By Fr. Glenn Jones:
You know … if snarling at other people was a virtue, these days our cup would runneth over with saints. In the press, on the street, in emails, and certainly in social media, is constant harangue: “The sky is blue!” “You moron; it’s turquoise!” “Fool! It’s azure!!” Or: “Nazi! How dare you disagree with me by making a wholly reasonable and logical argument!!” Sigh. Agreement seems as rare as a snowball in…August. And we wonder why we can’t achieve world peace. Duh.
Ah … peace; how desirable, yet how very elusive. We long for peace in our homes, at our work, in our nation, on earth. In our hearts. That’s why Jesus’ words in our Gospel at our Catholic Mass this weekend (John 20:19-31) speaks to our very core.
A quick recap: Only hours after professing to go even to death for Him, the apostles all ran off when Jesus came under actual threat—He being arrested and hauled before a kangaroo court of chief priests and elders envious of His popularity. Jesus, of course, would be unjustly condemned by Pontius Pilate and finally crucified, only to rise from the dead on Easter Sunday, appearing first to His dedicated women followers at the tomb.
It’s at this point that we join the narrative. Fear and doubt fill the minds of the apostles, who are cowering in hiding, no doubt fearful of a continued purge of Jesus’ disciples. “Will we, too, be crucified?” they must be thinking. And now this report of Jesus coming back to life … after they had abandoned Him in the crucial moment! “Cowardly, faithless followers were we!” they may have cried.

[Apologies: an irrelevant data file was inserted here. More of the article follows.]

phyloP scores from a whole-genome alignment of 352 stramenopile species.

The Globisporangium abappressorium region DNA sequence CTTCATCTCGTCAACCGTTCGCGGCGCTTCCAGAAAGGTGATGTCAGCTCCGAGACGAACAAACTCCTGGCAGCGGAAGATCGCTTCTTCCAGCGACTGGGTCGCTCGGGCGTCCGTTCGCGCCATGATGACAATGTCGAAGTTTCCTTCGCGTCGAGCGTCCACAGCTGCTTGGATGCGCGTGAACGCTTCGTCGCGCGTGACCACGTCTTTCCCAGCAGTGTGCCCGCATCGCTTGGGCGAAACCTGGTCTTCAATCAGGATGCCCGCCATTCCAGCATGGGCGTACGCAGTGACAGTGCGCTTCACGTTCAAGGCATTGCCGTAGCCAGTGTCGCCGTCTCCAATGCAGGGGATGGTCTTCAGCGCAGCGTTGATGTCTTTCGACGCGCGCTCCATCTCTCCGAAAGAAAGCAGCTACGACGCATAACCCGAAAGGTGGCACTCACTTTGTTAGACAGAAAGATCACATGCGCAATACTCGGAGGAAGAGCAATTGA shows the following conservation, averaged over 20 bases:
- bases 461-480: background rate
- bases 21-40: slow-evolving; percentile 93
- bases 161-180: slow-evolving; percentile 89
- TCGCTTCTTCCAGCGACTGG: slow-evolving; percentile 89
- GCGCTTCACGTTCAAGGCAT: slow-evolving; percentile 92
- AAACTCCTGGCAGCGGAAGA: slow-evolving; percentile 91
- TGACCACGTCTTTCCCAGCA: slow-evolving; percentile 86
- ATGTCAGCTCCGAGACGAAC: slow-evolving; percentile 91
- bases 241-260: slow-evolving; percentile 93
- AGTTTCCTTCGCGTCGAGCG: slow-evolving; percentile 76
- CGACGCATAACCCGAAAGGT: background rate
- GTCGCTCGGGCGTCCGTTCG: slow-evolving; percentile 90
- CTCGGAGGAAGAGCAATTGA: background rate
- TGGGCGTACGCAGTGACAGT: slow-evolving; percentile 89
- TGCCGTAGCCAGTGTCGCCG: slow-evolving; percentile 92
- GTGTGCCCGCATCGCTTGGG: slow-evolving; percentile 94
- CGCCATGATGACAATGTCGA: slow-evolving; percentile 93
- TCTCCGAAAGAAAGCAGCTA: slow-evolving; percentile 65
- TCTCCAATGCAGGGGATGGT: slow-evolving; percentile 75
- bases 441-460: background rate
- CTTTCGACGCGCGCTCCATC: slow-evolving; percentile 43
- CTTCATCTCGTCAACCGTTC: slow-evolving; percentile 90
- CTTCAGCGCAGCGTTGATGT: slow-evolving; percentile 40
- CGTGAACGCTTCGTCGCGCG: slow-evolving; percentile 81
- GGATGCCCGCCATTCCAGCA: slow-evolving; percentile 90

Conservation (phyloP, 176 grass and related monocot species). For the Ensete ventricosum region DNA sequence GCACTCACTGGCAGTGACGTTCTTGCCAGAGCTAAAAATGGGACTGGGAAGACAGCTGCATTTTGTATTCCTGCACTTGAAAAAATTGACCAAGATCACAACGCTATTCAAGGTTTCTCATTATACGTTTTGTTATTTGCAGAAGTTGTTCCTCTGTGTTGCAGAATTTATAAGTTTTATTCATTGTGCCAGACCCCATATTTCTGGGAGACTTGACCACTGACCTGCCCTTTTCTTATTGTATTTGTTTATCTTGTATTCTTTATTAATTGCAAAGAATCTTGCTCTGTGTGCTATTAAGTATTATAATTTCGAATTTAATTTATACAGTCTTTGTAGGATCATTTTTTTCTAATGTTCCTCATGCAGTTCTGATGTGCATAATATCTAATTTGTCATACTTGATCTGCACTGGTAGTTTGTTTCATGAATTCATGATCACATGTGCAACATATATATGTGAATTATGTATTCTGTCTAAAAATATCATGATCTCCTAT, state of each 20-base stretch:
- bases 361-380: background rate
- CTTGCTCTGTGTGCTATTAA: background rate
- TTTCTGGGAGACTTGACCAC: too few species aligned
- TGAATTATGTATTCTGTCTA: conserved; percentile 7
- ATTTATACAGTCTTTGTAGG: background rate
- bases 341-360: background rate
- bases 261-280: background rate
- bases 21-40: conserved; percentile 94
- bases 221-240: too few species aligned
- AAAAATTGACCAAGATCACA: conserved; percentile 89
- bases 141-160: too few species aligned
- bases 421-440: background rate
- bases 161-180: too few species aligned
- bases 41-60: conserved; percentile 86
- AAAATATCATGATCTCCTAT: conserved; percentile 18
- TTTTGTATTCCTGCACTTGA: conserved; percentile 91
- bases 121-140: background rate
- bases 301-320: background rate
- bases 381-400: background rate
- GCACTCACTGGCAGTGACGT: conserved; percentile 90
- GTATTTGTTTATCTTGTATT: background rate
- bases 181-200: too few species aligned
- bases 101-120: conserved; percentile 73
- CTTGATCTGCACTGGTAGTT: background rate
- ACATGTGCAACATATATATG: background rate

And then … Jesus comes among them, unhindered by physical barriers—indicative of supernatural ability. Gulp. Has He come in fury at their abandonment … to avenge their faithlessness … to blast them with divine power? No; rather…
“Peace be with you.”
Well … imagine the flood of emotion in THAT room! Shock. Disbelief. Relief. Confusion. Uncertainty. Fear. Joy.
A very interesting point, though, is that Jesus’ first subsequent action is to breathe the Holy Spirit upon the apostles to give them ability to forgive or retain sins—forgiveness to bring peace, retention to urge toward conversion, eventual forgiveness and then peace. After all, as St. Paul reminds us, God wants all to be saved (1 Timothy 2:4), and God says through the prophet: “As I live, says the Lord God, I have no pleasure in the death of the wicked, but that the wicked turn from his way and live.” (Ezekiel 33:11)
That Gospel from John is one of the strongest bases for the Catholic sacrament of confession, along with Jesus’ words to Peter: “I will give you the keys of the kingdom of heaven, and whatever you bind on earth shall be bound in heaven, and whatever you loose on earth shall be loosed in heaven.” (Matthew 16:19) Often we priests hear: “Well…I don’t have to go to a man to be forgiven by God! A priest is a sinful as I am!!” That may be true, but I can’t help but recall the prophet Elisha instructing the foreign leper Naaman to bathe in the river Jordan to be healed. Naaman protested: “I thought that he would surely come out to me, and stand, and call on the name of the Lord his God, and wave his hand over the place, and cure the leprosy. Are not…the rivers of Damascus better than all the waters of Israel? Could I not wash in them, and be clean?” (2 Kings 5:11-12) In other words, he expected God to act per his own expectations. Yet, after some convincing by his servants, Naaman finally humbles himself and bathes in the Jordan’s muddy water, and only then is healed. Likewise, we Catholics believe that God’s grace comes through the “muddy” mediation of the priest … much as sunlight remains pure even through a dirty window.